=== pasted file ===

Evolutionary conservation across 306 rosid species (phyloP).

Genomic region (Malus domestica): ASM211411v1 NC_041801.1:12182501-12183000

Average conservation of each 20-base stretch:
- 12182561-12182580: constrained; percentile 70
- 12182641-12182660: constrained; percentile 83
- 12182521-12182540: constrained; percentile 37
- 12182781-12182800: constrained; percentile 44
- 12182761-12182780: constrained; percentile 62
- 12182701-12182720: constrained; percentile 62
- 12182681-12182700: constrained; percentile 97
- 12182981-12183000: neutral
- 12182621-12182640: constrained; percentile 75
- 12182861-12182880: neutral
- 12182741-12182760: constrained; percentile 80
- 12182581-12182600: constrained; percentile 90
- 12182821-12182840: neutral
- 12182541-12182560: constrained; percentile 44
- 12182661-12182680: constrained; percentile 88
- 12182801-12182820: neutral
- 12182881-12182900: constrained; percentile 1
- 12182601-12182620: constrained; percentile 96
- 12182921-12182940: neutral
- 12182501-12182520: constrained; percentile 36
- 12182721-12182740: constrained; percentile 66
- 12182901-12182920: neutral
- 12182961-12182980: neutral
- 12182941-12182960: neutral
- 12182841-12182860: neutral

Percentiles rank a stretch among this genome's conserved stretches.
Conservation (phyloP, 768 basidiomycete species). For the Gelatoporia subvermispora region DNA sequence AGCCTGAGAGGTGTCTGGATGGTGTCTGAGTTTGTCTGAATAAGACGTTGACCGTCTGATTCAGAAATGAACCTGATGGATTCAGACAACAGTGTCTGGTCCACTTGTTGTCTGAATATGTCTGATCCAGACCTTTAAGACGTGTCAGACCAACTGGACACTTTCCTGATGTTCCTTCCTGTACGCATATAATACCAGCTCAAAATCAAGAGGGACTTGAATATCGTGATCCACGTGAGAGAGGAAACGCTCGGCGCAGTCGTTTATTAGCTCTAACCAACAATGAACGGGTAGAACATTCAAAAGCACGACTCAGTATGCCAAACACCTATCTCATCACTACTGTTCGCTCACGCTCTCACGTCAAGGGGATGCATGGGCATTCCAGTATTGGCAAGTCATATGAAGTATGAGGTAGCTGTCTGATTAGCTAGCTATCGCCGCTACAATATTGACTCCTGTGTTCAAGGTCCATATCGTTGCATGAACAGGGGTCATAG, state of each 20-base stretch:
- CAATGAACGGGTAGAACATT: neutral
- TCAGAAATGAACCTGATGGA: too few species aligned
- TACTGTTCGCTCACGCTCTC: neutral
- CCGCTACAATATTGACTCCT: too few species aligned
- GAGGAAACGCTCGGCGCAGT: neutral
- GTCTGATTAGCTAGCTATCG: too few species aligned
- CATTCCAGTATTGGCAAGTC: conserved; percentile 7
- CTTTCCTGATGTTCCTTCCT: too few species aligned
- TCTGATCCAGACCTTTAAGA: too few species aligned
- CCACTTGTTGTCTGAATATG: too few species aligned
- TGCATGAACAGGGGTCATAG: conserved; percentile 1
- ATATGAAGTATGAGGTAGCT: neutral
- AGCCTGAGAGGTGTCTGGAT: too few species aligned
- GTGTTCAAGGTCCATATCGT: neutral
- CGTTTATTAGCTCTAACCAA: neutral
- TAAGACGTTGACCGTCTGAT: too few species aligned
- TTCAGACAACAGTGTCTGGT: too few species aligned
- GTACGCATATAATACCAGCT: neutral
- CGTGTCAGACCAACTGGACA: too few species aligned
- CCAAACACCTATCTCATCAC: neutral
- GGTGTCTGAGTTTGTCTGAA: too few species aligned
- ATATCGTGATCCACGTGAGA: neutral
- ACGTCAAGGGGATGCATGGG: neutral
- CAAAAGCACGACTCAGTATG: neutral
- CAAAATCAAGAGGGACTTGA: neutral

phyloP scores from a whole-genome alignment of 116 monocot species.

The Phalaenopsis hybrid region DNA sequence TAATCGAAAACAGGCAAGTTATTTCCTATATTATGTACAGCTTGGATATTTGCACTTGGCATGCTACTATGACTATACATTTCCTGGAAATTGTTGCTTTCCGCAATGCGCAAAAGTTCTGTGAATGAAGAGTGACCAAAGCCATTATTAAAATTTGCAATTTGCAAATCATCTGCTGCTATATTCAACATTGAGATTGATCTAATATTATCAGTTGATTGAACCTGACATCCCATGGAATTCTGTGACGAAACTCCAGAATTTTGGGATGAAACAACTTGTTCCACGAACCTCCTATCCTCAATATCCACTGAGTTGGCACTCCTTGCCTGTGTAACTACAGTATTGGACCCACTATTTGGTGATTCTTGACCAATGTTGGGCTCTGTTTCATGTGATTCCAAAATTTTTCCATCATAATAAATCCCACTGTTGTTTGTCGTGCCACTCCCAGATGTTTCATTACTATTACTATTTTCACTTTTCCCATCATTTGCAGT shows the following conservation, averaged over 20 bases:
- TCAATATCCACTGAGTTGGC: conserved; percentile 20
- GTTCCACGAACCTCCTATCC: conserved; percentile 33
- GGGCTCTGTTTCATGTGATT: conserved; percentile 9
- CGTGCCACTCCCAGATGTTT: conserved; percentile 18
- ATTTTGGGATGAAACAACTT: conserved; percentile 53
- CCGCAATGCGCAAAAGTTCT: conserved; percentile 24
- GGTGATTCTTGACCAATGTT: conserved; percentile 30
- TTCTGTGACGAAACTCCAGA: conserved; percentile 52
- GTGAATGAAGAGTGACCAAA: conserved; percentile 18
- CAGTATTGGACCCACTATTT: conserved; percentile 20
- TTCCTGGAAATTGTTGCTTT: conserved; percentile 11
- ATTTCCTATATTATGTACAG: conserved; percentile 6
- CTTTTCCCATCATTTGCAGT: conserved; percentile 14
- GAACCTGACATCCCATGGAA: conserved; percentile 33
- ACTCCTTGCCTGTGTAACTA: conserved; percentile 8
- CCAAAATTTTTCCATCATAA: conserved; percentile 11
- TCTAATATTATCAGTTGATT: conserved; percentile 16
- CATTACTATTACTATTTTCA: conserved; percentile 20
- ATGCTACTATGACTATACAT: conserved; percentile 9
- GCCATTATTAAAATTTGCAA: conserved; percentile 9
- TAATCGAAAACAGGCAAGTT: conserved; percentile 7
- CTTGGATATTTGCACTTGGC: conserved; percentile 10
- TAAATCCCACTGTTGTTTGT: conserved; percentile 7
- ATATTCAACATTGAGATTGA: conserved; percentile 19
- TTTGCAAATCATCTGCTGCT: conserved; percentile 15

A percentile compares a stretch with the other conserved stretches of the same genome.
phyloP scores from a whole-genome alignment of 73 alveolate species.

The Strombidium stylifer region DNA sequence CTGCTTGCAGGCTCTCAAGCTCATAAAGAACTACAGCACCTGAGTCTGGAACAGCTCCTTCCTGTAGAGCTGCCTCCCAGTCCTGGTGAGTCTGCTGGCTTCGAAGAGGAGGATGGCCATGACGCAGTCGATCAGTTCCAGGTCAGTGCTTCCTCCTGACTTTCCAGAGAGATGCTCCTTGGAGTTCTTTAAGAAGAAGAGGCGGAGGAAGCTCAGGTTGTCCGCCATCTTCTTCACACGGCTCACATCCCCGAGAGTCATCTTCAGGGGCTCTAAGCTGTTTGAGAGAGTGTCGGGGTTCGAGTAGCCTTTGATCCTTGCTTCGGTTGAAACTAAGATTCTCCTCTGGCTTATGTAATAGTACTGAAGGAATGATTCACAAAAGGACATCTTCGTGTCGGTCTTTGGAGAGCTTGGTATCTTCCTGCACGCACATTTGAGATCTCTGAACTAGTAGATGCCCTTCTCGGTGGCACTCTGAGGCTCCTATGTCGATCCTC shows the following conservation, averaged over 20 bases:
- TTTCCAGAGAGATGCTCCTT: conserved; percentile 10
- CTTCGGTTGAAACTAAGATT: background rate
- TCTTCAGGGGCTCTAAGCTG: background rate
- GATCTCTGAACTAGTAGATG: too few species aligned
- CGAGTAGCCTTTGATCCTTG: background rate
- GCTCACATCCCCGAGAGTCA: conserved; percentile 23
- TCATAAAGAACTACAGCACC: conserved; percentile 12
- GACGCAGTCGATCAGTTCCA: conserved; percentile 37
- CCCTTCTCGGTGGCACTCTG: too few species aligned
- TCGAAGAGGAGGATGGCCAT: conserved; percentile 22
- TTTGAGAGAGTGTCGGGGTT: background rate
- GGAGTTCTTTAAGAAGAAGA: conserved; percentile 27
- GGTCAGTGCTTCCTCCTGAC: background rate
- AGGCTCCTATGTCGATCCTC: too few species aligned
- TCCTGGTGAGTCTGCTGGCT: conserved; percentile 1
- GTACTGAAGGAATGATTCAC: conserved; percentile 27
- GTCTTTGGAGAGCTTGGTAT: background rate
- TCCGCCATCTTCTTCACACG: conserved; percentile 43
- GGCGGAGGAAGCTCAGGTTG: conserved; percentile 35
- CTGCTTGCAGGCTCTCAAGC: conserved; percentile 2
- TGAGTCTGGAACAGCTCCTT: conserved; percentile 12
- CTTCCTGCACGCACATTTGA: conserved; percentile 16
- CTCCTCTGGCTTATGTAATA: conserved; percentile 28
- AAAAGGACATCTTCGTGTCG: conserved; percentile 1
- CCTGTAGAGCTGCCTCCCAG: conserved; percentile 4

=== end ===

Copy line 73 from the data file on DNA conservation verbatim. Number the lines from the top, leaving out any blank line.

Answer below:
- CCAAAATTTTTCCATCATAA: conserved; percentile 11